As leaders respond to the changing work—and life—landscape, we’re realizing that meeting employees’ human needs and supporting their long-term growth help advance people and profits. An organization devoted to doing both is known as a human-centered organization, and we’re delighted to see so many leaders finding this path.
After 12 years and counting as a fully virtual company, remote work is an important chapter in our 20-year journey. Remote work—and its close cousin, hybrid work—provides employees with flexibility and autonomy: the hallmarks of a human-centered organization.
Together with compensation, policies, and procedures that prioritize your people, flexibility and autonomy help your employees flourish and reach their full potential. Happy, fulfilled people working at their highest potential deliver great work and build strong relationships with clients and colleagues. They’re also more resilient—a much-needed quality as we weather challenges and crises.
In short, they’re great for business.
If you’ve joined us on the human-centered path, you already know that—and you’re celebrating the great people you have.
And if remote or hybrid recruiting still feels new, you might also be wondering how to find more of them.
Wonder no more! Building a great team is a journey, not a destination—and we’re more than happy to share a few pointers from our perpetually evolving itinerary.
Virtual Recruiting and the Golden “No”
Great culture and remote work—and contract work, through our Talent Solutions service—help us attract the best candidates from around the world. But they also attract thousands of others, which means that we have far more applicants than open positions.
That’s a great problem to have! It means that the people we choose, whether for our own team or a client’s, are the best of the best.
But it also puts us in the tough position of saying “no” more often than we say “yes.” In other words, it means that disappointment will be a part of most candidates’ experience with us—and with our clients when we recruit on their behalf. Empathy—and a healthy dose of the Golden Rule—is vital in delivering the disappointing news.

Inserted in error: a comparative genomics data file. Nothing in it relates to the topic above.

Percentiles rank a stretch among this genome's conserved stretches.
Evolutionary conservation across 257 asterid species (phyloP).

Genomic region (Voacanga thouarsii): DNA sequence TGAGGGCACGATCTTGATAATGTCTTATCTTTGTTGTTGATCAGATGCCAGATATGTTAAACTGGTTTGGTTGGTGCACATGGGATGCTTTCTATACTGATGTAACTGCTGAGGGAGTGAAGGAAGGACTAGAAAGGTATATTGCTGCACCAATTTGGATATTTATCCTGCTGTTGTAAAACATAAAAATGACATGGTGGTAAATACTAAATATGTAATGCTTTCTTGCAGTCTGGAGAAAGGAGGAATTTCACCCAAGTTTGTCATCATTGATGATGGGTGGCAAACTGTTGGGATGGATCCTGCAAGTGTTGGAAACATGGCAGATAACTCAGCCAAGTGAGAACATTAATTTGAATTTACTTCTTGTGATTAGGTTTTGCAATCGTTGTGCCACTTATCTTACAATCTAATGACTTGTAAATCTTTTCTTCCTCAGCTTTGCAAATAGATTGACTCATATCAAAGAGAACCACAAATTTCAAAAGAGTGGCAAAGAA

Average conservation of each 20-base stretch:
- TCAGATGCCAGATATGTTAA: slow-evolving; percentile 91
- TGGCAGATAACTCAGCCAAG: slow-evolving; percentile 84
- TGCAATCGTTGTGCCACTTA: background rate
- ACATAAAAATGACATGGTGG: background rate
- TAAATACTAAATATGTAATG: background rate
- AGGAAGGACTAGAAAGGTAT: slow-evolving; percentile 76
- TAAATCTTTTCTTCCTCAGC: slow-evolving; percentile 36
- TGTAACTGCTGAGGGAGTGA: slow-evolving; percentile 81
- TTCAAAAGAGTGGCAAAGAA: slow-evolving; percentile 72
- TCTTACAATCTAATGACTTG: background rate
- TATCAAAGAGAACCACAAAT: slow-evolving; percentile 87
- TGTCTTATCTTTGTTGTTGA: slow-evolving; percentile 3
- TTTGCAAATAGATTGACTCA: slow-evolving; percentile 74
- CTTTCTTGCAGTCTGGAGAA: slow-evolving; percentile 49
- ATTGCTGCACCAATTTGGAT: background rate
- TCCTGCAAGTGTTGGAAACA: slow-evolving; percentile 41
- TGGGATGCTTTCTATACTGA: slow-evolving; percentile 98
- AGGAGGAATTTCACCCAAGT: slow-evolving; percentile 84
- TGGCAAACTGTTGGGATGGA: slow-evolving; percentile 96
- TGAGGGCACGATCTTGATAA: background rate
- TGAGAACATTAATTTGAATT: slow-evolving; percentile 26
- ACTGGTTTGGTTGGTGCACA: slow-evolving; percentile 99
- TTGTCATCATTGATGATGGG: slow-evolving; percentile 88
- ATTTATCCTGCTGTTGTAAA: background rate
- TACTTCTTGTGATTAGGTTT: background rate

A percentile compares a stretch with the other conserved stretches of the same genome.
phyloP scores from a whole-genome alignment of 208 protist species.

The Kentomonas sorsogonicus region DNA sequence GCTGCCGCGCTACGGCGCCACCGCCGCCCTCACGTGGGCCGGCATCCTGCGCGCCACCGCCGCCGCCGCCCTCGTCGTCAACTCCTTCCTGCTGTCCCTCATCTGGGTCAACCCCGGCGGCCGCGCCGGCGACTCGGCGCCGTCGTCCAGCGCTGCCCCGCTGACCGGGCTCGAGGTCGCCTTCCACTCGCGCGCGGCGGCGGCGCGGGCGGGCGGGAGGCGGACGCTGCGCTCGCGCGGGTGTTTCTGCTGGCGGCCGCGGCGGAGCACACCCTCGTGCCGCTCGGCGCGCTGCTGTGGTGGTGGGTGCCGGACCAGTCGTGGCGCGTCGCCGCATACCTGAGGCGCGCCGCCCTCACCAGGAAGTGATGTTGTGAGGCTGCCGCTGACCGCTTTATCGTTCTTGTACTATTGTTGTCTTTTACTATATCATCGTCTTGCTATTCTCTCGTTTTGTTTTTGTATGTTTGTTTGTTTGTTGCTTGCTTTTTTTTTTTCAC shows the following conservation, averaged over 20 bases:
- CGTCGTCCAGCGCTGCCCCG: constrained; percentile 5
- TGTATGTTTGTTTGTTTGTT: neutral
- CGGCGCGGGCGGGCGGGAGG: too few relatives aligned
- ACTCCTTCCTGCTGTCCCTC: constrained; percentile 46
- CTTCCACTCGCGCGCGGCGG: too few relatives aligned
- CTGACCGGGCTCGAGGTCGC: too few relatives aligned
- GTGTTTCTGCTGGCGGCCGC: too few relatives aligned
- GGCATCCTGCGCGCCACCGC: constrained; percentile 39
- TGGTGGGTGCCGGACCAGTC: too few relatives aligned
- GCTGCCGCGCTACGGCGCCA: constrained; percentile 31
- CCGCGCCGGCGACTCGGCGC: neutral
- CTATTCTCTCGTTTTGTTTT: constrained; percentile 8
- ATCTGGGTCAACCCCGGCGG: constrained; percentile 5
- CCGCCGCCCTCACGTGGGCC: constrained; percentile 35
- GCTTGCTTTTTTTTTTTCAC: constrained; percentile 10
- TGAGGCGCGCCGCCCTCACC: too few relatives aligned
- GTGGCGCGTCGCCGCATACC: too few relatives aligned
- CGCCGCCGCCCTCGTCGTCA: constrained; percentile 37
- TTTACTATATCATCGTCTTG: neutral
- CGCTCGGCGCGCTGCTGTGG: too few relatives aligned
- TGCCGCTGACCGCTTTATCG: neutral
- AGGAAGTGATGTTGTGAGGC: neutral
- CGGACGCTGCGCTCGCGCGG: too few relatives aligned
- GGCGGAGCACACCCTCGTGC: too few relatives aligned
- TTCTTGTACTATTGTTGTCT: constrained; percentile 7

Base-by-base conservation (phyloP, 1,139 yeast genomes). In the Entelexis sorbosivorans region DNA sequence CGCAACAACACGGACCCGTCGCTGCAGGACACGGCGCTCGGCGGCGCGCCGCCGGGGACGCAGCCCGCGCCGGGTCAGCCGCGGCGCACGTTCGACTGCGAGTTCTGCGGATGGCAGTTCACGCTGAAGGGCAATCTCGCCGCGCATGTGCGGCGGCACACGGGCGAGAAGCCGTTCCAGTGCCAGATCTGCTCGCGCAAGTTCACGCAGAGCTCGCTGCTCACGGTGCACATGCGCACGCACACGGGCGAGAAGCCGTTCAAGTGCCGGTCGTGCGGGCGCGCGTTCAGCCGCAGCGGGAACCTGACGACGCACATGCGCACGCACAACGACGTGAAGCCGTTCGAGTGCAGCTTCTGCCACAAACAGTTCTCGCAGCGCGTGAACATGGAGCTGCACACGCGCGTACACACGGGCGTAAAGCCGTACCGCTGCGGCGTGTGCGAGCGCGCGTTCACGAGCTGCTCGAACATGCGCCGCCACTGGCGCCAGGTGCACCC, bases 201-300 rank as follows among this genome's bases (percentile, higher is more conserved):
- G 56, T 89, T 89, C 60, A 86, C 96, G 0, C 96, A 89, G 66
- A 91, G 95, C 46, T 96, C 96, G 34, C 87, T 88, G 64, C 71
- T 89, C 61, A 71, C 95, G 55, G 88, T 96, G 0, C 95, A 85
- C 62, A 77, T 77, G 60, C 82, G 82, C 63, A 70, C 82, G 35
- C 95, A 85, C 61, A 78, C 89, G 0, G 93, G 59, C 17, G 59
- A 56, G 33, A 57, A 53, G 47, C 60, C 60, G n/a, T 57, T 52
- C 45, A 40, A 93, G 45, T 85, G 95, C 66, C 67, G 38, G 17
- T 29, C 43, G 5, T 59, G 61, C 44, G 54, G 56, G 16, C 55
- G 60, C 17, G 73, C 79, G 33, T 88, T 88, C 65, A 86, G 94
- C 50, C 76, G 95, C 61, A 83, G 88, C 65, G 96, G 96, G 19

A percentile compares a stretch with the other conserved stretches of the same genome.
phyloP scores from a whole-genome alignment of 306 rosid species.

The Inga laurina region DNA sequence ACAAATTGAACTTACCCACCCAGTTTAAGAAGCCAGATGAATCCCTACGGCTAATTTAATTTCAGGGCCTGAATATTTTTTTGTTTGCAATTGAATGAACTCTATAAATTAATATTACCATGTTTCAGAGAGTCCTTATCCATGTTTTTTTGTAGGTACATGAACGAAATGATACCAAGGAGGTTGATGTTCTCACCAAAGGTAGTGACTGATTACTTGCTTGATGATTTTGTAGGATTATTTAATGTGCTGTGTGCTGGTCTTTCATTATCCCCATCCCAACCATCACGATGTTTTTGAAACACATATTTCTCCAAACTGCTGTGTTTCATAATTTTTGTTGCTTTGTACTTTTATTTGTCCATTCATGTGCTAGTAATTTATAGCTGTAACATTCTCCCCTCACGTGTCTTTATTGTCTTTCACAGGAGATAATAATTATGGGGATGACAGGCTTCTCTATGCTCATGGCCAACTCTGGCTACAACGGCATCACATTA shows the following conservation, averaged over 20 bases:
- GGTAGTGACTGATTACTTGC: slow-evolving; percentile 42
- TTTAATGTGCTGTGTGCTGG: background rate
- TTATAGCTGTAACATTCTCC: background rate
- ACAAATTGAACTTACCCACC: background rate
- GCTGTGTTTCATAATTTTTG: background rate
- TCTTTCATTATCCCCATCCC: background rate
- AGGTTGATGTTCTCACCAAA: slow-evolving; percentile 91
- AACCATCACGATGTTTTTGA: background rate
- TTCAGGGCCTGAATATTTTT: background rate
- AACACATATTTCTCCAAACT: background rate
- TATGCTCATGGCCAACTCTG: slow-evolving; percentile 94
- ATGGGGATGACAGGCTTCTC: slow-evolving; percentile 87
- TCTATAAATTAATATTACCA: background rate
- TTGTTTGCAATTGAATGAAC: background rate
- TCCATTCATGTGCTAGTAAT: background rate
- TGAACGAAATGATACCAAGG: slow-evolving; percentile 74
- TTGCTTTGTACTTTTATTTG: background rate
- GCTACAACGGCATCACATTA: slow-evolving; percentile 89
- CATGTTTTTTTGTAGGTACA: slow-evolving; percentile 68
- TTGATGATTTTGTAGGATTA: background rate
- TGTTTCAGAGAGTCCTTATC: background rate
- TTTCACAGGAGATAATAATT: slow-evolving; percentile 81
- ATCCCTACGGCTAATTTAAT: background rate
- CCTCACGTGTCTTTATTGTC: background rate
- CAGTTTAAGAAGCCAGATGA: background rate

Rejection stings. It hurts even more when we ghost a candidate after a great interview—or never acknowledge their application at all.
Mistreating candidates not only hurts their feelings, it undermines our mission to do good in the world. Candidates who feel burned are less likely to reapply in the future, recommend our organization to others, or do business with us. However, they’re quite likely to share their experience via Glassdoor, other social media, or word of mouth.
A poor candidate experience also costs us money. Even industry leaders feel the pain: Back in 2014, Virgin Media reported a loss of over 7,500 customers and $6 million in revenue due to poor candidate experience.
Handling every application with care isn’t just the right thing to do; it’s the right way to do business.
Here’s how to deliver the golden “no”:
- Acknowledge applications immediately. A one-line automated reply is enough to reassure them that their carefully written cover letter hasn’t disappeared into the void.
- Keep them updated on every step of the process. Doing so would make 81% of applicants happy—even when the news is bad.
- Follow up with a personal note to candidates you’ve interviewed but have decided not to pursue. Whenever possible, try to provide a reason, e.g., “We loved your enthusiasm, but we’ve decided to go with a more experienced candidate,” or “Your writing sample was strong, but we’re looking for a less academic tone.” If they follow you on social media, they’ll probably see whom you’ve chosen—don’t make them guess what the new hire has that they don’t.
- Thank them for their time and interest. Without folks like them, we wouldn’t have such a great pool of talent to choose from. We owe our gratitude to each and every person who jumps in.
- Invite every candidate to stay in touch—and reapply for future openings. Today’s “almost” can become tomorrow’s top candidate—don’t burn that bridge!
Prompt, warm communication adds transparency and humanity to a process that too often feels opaque and intimidating. Our ability to apply the Golden Rule at these vulnerable moments speaks volumes about our character—and our culture.
Print More Golden Tickets
Let’s move to a happier topic: the invited guests. And because the virtual recruiting process is so easy to get right when the news is good, we’re going to take a huge leap over it here.
Let’s assume that you’ve whittled your choices down to two strong contenders. Both seem perfect: They have the right skills, the right experience, the right attitude and, darn it, you like them. You’re just about ready to flip the coin when one candidate expresses a need for flexibility. (See below.)
Deal or No Deal?
You’re hiring for a full-time, permanent, salaried role. Which of the following statements are dealbreakers?
I can only work 25 hours per week.
I can only work six months out of the year.
I can work 40 hours over the course of the week, but I need a flexible schedule.
I can only work 20 hours through September, but then I can jump up to full time.
I need to take a leave of absence in three months.